Oracle VM for x86: Hard Partitioning Hands On

As most of you likely know, Oracle has stringent licensing rules when it comes to running their software in a virtual environment.  With anything other than Oracle VM Server for x86, you basically have to license every core in the cluster (VMware, Hyper-V, etc).  With OVM, Oracle does accept a specific configuration that satisfies their definition of a “hard partition” where processor licensing is concerned.  This means that if you own 2 processor licenses for Oracle Database EE for example, and are running on a platform that has a .5 license multiplier (such as x86), you are entitled to run that software on 4 cores.

 

Here are the requirements to satisfy the hard partition I mentioned above (taken from a document that is linked in InfoDoc 1529408.1):

To conform to the Oracle hard partition licensing requirement, you must follow the instructions described in this white paper to bind vCPUs to physical CPU threads or cores.

<

p style=”padding-left:30px;”>Live migration of CPU pinned virtual machines to another Oracle VM Server is not permitted under the terms of the hard partitioning license. Consequently, for Oracle VM Release 3, any servers running CPU pinned guests must not be included in DRS (Distributed Resource Scheduler) and DPM (Distributed Power Management) policies.
When live migration is used in an Oracle VM server pool, hard partition licensing is not applicable. You must determine the number of virtual machines running the Oracle Software and then license the same number of physical servers (starting with the largest servers based on the CPU core count) up to the total number of the physical servers in the pool. For example, if a customer has a server pool with 32 servers and 20 virtual machines running Oracle Software within the server pool, the customer must license the 20 largest physical servers in the pool. If the customer is running 50 virtual machines with Oracle Software in a pool of 32 physical servers, they need only to license the 32 physical servers in the pool.

Live migration of other virtual machines with non-Oracle software within the server pool is not relevant to Oracle software hard partitioning or has no impact to how Oracle software license is calculated.

“Trusted Partitions” allow subset licensing without limitation on live migration, but only available on the approved Oracle Engineered Systems listed on Oracle licensing policies for partitioned environments.

 

There is more information in that document on how to actually perform the CPU pinning but we don’t need to get into that level of detail just yet.  To summarize- here are the key takeaways you should be aware of when considering using OVM for hard partitioning:

  • The use of hyperthreading or no hyperthreading is irrelevant to Oracle from a licensing perspective
  • vCPUs are bound or “pinned” to physical cores using an OVM Manager utility that must be downloaded and installed on your OVM Manager
  • Live Migration, DRS and DPM is not allowed for pinned VMs
  • You have to choose which vCPUs you want to PIN your VM to.  Be careful that you don’t accidentally pin more than one VM to a given set of vCPUs- it’s a completely valid configuration but your performance will go to hell due to contention in the CPU scheduler.
  • Get in the habit of pinning your secondary workloads (applications that don’t require hard partitions) to a set of unused vCPUs.  This way they can’t potentially run on the same vCPU that you just pinned your production database VM to.
  • Make sure when you bind vCPUs that you don’t accidentally cross core boundaries.  It only takes 1 vCPU running on a separate core to mess up your licensing costs.  See my blog post here to get an idea of what I mean.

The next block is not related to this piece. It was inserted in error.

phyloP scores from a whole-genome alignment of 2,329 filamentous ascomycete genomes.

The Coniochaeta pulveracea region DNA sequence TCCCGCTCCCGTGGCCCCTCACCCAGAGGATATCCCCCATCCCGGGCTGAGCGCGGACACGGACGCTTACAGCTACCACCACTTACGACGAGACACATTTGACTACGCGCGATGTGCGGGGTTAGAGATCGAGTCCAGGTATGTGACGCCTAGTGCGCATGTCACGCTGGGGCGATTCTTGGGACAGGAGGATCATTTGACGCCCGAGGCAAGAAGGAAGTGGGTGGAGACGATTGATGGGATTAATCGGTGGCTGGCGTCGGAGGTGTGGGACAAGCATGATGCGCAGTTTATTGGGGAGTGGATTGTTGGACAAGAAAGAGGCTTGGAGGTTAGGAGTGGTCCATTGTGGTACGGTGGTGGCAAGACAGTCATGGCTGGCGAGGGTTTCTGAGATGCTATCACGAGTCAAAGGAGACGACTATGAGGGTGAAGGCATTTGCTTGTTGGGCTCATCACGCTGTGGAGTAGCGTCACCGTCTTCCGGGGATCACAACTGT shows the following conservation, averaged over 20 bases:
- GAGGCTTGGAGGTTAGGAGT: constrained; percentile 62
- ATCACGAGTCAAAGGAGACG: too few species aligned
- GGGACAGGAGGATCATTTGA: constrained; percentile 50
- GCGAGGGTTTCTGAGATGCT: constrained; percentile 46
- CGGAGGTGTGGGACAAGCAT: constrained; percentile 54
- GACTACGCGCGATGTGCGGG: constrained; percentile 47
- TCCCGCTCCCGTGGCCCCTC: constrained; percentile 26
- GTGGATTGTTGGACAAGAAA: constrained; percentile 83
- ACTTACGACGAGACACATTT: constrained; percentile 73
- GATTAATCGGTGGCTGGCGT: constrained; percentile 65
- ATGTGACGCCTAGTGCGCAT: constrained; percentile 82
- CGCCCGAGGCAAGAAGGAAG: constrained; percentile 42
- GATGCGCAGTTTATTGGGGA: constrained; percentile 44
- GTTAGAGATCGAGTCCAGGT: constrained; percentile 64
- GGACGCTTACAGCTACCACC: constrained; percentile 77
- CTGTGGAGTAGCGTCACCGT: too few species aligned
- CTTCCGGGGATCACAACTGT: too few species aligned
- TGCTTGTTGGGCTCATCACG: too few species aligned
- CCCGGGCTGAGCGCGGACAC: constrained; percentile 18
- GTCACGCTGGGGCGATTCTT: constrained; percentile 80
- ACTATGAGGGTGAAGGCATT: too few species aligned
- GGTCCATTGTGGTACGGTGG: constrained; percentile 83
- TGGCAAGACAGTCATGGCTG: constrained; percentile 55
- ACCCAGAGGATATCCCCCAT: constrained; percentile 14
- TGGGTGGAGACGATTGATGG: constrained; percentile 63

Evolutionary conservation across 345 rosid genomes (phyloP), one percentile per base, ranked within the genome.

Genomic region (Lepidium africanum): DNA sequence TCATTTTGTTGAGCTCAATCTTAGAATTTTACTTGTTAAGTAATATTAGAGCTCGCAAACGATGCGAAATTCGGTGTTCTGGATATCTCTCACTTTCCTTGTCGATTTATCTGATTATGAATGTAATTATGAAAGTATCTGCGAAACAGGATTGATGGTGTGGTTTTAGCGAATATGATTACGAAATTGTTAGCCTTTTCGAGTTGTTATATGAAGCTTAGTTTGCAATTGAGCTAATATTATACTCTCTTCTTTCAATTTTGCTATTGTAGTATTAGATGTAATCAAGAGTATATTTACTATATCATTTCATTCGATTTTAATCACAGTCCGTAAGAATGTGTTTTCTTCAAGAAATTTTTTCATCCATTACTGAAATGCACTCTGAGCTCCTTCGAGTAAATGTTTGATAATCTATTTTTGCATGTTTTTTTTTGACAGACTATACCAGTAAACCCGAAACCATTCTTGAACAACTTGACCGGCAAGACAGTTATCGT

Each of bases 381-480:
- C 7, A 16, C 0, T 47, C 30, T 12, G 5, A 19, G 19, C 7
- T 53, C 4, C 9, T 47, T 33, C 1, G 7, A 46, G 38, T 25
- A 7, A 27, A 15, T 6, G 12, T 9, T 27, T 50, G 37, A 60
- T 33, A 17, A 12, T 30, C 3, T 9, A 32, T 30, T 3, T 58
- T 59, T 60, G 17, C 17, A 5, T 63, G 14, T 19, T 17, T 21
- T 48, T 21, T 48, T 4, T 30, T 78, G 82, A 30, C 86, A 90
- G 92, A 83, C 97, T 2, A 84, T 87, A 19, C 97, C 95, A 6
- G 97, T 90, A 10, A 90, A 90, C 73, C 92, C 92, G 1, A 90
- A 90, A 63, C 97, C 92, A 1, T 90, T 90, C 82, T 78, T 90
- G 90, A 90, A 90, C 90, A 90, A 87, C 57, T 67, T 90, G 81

The Real World

Now I want to show you a few things that they don’t talk about in the licensing documents that you are likely to run across in your life as an OVM administrator.

  • live migrate a pinned VM from one OVM Server to another

Capture 2

As you can see above, we have 4 VMs running in this cluster.  Below is an overview of prod_db1.  Take note of the ID field, we’ll use it later to identify the VM:

Capture1

We’re gonna use prod_db1 as our guinea pig for this experiment.  Currently prod_db1 is running on server OVM1 and is pinned to vCPUs 0-3 as noted in the vm.cfg snippet below:

Capture3

I also have a VM running on server ovm2 that is pinned to the very same vCPUs:

Capture4

One would think you cannot live migrate the VM from ovm1 to ovm2 because of the fact that prod_db3 is already pinned to the same vCPUs on ovm2?

Screenshot (7)

 

You certainly can perform the live migration.  Here’s what will happen:

  • The VM will successfully migrate to ovm2
  • prod_db1 will only run on vCPUs 0-3 on ovm2
  • prod_db3 will only run on vCPUs 0-3 on ovm2
  • your performance in both VMs will likely go down the drain
  • you will be out of compliance with Oracle hard partition licensing requirements

 

I’ve had a LOT of people ask me this question, so here’s your proof:

[root@ovm1 ~]# xm vcpu-list
Name ID VCPU CPU State Time(s) CPU Affinity
0004fb00000600000632b8de1db5a014 3 0 20 -b- 3988.0 any cpu
0004fb00000600000632b8de1db5a014 3 1 21 -b- 133.8 any cpu
0004fb00000600008825773ba1661d01 2 0 0 -b- 3083.6 0-3
0004fb00000600008825773ba1661d01 2 1 3 -b- 308.1 0-3
Domain-0 0 0 0 r-- 63990.1 0
Domain-0 0 1 1 r-- 62421.0 1
Domain-0 0 2 2 -b- 16102.8 2
Domain-0 0 3 3 -b- 10355.7 3
Domain-0 0 4 4 -b- 2718.1 4
Domain-0 0 5 5 -b- 9427.4 5
Domain-0 0 6 6 -b- 5660.8 6
Domain-0 0 7 7 -b- 3932.0 7
Domain-0 0 8 8 -b- 2268.0 8
Domain-0 0 9 9 -b- 8477.9 9
Domain-0 0 10 10 -b- 4950.6 10
Domain-0 0 11 11 -b- 4304.6 11
Domain-0 0 12 12 -b- 2001.5 12
Domain-0 0 13 13 -b- 10321.1 13
Domain-0 0 14 14 -b- 5221.5 14
Domain-0 0 15 15 -b- 3515.0 15
Domain-0 0 16 16 -b- 2408.8 16
Domain-0 0 17 17 -b- 9905.2 17
Domain-0 0 18 18 -b- 6105.3 18
Domain-0 0 19 19 -b- 4504.2 19



[root@ovm2 ~]# xm vcpu-list
Name ID VCPU CPU State Time(s) CPU Affinity
Domain-0 0 0 0 -b- 54065.1 0
Domain-0 0 1 1 -b- 10110.4 1
Domain-0 0 2 2 -b- 4909.4 2
Domain-0 0 3 3 -b- 6344.0 3
Domain-0 0 4 4 -b- 1012.4 4
Domain-0 0 5 5 -b- 6506.3 5
Domain-0 0 6 6 -b- 4163.1 6
Domain-0 0 7 7 -b- 1564.5 7
Domain-0 0 8 8 -b- 1367.5 8
Domain-0 0 9 9 -b- 14307.2 9
Domain-0 0 10 10 -b- 4068.7 10
Domain-0 0 11 11 -b- 1799.4 11
Domain-0 0 12 12 -b- 1731.3 12